By Kevin Chiu
Mortgage relief for unemployed homeowners at risk of foreclosure is included in the sweeping financial reform act expected to be signed by President Barack Obama. The aid is aimed at helping millions of homeowners who have been thrown out of work by the troubled economy.
Members of Congress agreed to spend $1-billion on a program to assist homeowners facing the possibility of foreclosure as part of the financial reform act, which should be pushed to the president for his signature before the Independence Holiday weekend.
The plan is modeled after a Pennsylvania program that has aided tens of thousands of out of work homeowners sponsored by Congressman Chaka Fattah (D-PA). Originally $3-billion was requested for the program, but negotiations between party leaders reduced the amount to $1-billion. Funds will come from the Troubled Asset Relief Program (TARP) for unemployed homeowners.
The measure requires mortgage lenders to inform homeowners in default on their mortgages of the program before they can start formal foreclosure proceedings. Mortgage holders will go through an application process to determine their likelihood to pay back a loan up to $50,000 in assistance to help pay monthly mortgage payments for as long as two years.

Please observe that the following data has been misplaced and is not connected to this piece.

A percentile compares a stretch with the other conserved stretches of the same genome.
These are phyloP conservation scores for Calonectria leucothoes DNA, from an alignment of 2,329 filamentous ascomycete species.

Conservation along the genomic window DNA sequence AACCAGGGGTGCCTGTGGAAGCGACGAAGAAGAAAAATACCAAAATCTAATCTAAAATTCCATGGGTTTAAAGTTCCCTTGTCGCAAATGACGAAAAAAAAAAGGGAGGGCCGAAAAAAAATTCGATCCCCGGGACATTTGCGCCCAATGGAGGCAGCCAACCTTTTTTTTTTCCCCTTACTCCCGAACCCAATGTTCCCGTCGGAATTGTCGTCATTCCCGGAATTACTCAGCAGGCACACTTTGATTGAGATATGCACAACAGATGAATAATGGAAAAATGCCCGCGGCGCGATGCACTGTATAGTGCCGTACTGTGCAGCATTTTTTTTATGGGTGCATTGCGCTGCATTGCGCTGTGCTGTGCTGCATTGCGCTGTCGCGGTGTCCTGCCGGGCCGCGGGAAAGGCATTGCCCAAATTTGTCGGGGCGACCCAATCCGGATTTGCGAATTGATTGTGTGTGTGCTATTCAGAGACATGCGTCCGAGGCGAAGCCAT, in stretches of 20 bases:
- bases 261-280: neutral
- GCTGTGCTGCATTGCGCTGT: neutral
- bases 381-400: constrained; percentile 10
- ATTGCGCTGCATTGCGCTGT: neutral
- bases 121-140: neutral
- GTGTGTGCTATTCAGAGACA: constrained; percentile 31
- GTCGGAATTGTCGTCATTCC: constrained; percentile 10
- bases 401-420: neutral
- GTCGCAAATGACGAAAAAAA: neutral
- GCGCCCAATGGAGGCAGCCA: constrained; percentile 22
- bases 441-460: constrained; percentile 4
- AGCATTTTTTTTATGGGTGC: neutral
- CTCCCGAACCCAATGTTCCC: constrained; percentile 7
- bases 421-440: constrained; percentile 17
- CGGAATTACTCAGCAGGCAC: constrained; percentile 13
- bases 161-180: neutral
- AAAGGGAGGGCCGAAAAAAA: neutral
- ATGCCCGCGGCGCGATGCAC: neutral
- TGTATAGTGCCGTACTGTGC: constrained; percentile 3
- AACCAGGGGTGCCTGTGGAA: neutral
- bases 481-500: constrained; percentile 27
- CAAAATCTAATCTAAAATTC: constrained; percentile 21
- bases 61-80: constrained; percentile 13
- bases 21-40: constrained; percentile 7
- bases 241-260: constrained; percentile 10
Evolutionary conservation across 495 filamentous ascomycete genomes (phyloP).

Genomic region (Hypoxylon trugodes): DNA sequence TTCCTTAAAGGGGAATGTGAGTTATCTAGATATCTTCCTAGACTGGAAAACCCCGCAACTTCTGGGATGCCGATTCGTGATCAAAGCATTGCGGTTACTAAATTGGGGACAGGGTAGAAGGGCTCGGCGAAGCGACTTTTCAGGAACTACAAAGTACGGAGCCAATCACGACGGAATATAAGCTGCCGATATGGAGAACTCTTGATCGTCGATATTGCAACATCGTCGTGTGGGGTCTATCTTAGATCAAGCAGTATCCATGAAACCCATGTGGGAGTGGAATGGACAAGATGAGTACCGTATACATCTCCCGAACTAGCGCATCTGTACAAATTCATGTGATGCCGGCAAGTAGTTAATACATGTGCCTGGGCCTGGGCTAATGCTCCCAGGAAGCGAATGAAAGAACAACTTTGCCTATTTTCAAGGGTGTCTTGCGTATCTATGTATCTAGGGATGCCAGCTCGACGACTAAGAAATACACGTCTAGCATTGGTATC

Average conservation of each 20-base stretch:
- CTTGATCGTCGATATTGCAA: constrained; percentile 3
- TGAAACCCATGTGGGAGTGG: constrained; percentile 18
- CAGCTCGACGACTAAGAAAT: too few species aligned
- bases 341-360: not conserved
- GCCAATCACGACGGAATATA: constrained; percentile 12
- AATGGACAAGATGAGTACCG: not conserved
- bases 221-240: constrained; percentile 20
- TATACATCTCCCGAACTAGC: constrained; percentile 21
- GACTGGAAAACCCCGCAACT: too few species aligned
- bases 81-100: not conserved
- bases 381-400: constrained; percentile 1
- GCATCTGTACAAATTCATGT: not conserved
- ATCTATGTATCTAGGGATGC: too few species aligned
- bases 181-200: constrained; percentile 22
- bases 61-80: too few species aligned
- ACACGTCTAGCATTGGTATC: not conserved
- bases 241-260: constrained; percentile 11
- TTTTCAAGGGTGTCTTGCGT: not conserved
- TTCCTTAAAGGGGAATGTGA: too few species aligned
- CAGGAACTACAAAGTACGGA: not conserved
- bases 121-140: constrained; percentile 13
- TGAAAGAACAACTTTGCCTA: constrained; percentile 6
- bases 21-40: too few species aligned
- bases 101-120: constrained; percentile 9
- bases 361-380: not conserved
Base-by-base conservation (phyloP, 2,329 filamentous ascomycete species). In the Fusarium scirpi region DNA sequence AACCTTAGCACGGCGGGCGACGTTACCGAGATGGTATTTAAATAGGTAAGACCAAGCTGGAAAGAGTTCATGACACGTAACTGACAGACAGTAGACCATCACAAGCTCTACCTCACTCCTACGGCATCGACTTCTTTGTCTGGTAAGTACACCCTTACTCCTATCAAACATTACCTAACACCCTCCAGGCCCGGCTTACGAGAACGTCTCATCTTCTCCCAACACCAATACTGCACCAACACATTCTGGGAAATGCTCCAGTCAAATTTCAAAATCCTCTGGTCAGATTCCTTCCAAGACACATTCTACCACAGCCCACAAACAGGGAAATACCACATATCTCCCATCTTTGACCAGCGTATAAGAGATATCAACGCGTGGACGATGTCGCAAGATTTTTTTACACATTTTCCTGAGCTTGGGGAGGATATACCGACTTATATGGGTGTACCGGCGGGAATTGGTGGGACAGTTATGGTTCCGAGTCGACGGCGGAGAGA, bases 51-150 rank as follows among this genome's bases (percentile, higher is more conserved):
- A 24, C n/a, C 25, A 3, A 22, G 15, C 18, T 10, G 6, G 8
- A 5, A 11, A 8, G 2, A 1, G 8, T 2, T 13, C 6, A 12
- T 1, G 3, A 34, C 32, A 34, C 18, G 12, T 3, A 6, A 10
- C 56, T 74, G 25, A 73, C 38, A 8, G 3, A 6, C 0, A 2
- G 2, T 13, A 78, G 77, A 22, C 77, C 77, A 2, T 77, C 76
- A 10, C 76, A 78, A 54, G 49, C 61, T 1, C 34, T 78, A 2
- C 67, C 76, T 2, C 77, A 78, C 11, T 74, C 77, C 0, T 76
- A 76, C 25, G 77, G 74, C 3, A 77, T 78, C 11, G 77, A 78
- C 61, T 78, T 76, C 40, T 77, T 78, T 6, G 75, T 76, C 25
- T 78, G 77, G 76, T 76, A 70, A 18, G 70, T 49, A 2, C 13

Under the plan, the Housing and Urban Development Department (HUD) will administer the program, paying part of the mortgage until homeowners can find new work and start making full payments again. The homeowner will then be required to pay back HUD for the loan in full.
The pro-longed financial crisis and worries over the economy are contributing to a rise in foreclosures after Congress deregulated the trading of derivatives a decade before the financial crisis nearly destroyed the nation’s economy.
The Financial Reform legislation does not restore the Glass-Steagall Act passed after the Great Depression, assuring another economic crisis will result, according to analysts. Fattah introduced the plan in the House after realizing that foreclosures were only getting worse as bankers repossess
homes as fast as they can. “I’m encouraged that my colleagues supported the mortgage relief provision in conference to ensure that families won’t be faced with the double blow of being unemployed and homeless,” said Fattah.
“The additional funds will certainly be welcomed by the nation’s mayors who work daily to prevent mortgage foreclosures that are still ravaging too many families and neighborhoods in our nation,” said Tom Cochran, Executive Director of the U.S. Conference of Mayor’s, whose group has worked aggressively to limit the damage done to communities by the foreclosure crisis.
Pennsylvania ’s Homeowner’s Emergency Mortgage Assistance Program (HEMAP) has provided millions of dollars in similar loans to the unemployed to reduce the number of homes being foreclosed. The foreclosure crisis sweeping the U.S. is expected to top more than 2.5-million homeowners this year alone. More than 7-million have been foreclosed, government figures indicate.
High unemployment and a lack of mortgage lenders willing to work with at-risk homeowners over mortgage payments, leaves millions of additional homeowners at risk of losing their homes in the foreclosure crisis.